Domestic violence, love for those lost to it, and how to come out of it were all parts of 'Her Story'.

Her Story was an event held last Saturday at the Living Sky Casino, centred around Abby Speir and her tragic death caused by domestic violence. 
Abby was murdered by her partner back in April of 2017. Southwest Crisis Services was able to bring together Abby's family in her younger sister Lorell McDonald Linke, her mother Joan McDoanld, and her twin sister Leah McDonald Perrault, to tell 'Her Story', and their experiences surrounding the events that transpired.
Becky Walker, the executive director for Southwest Crisis Services, was amongst the many others who were moved by the stories shared. For her, spreading awareness of domestic violence like that which tore Abby's life apart is a huge part of her work and mission.
"I hope that it inspires people to talk," said Walker. "I hope it inspires people to speak out when they need help. I hope it inspires people to listen more carefully. I hope people can now hear the signs when someone's in danger that they might not have acknowledged before ask a few more questions, and listen a little bit harder. We did this in the spirit of prevention."
Each of Abby's family members spoke about their relationship with their cherished family member. Details about growing up, what she was like, and how she dazzled them, frustrated them at times, and how much brighter their lives were with her in them.
While the happy stories were full of laughter and fondness, her story ultimately is tragic. Her twin, Leah, spoke about how Abby had a black eye prior to her murder. She jokingly asked if her partner had done it, to which Abby lied and said she had fainted in the bathroom, knocking her head.
She spoke at length about paying close attention to those things now, after what happened to her sister. Their efforts now, in Abby's memory, are about preventing similar outcomes in abusive situations. They encourage people to reach out in kindness, to not judge preemptively, and to offer a friend and or family member to confide in, and to help when possible.
"If we can help people see the signs before someone is killed, before someone is harmed, before someone's mental health deteriorates to the point where they can't function, we would like to get to people sooner," said Walker. "The big push is on prevention."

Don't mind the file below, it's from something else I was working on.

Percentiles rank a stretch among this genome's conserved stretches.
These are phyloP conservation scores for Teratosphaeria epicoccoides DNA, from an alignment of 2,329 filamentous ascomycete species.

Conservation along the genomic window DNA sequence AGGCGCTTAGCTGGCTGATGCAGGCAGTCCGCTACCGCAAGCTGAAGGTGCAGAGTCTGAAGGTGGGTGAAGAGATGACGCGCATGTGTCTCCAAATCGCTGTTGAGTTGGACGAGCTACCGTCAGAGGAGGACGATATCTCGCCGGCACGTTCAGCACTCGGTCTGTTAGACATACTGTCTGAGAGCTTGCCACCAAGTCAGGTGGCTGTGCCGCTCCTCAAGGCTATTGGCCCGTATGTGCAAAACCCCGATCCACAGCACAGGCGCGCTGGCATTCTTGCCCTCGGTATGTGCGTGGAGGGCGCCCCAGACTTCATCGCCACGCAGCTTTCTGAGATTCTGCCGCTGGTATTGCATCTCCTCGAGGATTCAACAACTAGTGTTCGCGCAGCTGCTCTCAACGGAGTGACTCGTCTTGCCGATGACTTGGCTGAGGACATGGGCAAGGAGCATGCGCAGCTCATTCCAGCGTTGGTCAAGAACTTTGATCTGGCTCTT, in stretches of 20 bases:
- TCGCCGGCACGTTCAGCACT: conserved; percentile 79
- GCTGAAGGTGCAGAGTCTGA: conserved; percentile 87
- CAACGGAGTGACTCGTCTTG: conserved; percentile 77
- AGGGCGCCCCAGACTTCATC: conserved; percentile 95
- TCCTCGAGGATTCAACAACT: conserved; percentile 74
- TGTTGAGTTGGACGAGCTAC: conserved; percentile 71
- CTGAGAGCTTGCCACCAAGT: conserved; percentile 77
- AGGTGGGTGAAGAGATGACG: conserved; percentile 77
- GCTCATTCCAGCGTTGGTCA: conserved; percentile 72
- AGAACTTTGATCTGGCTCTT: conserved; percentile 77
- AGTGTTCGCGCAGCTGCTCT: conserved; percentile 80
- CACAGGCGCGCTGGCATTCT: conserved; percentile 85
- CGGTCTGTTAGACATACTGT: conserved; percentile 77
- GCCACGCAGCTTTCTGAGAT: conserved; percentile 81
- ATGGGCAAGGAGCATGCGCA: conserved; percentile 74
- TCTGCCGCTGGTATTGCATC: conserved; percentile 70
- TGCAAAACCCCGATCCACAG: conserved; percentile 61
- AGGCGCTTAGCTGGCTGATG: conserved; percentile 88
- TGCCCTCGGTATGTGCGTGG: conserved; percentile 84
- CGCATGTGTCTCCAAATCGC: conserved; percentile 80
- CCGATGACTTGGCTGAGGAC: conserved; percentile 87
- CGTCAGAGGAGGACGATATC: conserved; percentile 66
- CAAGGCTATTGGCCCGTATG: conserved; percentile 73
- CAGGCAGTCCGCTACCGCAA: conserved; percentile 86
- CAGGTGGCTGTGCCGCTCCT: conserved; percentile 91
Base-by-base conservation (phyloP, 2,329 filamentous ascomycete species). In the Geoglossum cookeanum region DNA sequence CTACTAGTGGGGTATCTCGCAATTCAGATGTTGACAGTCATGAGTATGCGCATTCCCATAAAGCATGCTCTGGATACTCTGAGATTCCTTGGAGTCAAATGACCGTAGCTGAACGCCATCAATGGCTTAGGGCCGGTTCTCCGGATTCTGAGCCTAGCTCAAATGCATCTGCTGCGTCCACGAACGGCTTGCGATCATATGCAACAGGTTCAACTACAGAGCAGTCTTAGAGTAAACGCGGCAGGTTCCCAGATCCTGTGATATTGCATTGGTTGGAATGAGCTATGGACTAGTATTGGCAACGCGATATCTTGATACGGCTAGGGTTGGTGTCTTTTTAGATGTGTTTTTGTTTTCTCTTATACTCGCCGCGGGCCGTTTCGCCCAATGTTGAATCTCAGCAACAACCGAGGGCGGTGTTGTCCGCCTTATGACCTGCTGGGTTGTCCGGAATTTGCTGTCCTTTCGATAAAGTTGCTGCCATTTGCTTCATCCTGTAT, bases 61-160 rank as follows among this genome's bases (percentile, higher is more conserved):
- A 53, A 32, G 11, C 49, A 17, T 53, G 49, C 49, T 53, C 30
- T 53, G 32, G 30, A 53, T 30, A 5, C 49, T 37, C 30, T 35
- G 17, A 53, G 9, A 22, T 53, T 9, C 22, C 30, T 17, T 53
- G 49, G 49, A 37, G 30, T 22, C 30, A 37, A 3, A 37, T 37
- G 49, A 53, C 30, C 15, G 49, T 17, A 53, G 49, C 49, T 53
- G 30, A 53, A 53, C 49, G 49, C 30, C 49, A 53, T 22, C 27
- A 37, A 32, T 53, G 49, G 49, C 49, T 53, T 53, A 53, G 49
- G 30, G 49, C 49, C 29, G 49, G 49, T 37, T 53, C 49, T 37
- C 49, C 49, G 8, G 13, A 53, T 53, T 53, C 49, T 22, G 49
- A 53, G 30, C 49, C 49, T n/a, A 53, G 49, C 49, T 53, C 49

Another big part of the speeches given was about survivor's guilt. While there were signs, nobody predicted this tragic outcome. Abby herself stated that she wasn't scared of her partner, even while actively leaving. Sadly, a lot of guilt was brought upon her family afterwards, who felt they should have perhaps acted on the fears they had on behalf of Abby.
It was the kind words of one of the police officers working with them during the aftermath that left a mark on Leah. She was told that the only person that could have stopped Abby's murder, was the murderer themselves.
It was not Abby's fault, not her family's, or anyone else aside from the murderer.
"I think there probably are people that cannot be reached," said Walker. "I do believe that, but I do think again, preventatively, if we can get into homes and get into schools, we can teach young boys, young men, that there are different realities out there."
Southwest Crisis Services actively works with around 80 women at any point. Overall, Walker estimated that they work with close to 1,000 individuals through the course of the working year. Providing shelter to those with nowhere else to go is a big part of what they do.
"There's no access to a lot of second-stage housing where people can move to a safe space," said Walker. "We'd love to have second-stage housing where they can move to a safe home for a year. We don't have access to that in this area. We're really trying to bridge the gap and keep people a little bit longer so that they are set up financially."
A big part of the abuse in domestic situations is financial dependence. When the victim tries to leave, the abuser says they will have nowhere to go, no money, no car, and even threaten the safety of the kids or themselves, using self-harm as a short leash to hold them with.
These kinds of manipulative behaviours are almost always prevalent in such cases.
"We have the safe shelter itself where we're seeing about 80 individuals, and some of them stay three to four months with us because we're working to incorporate a model of the trauma-informed approach," said Walker. "We're keeping people longer and trying to get them set up with supports."
The 'Her Story' event was able to highlight Abby and other examples, to a crowd of hundreds of women. This emotional and educational lesson on domestic violence will hopefully open their eyes to the signs, the resources, and the encouragement to take steps when needed.
If anyone would like to learn more about what they can do if they are in an abusive relationship, or suspect someone is suffering from domestic violence, they can reach out to Southwest Crisis Services.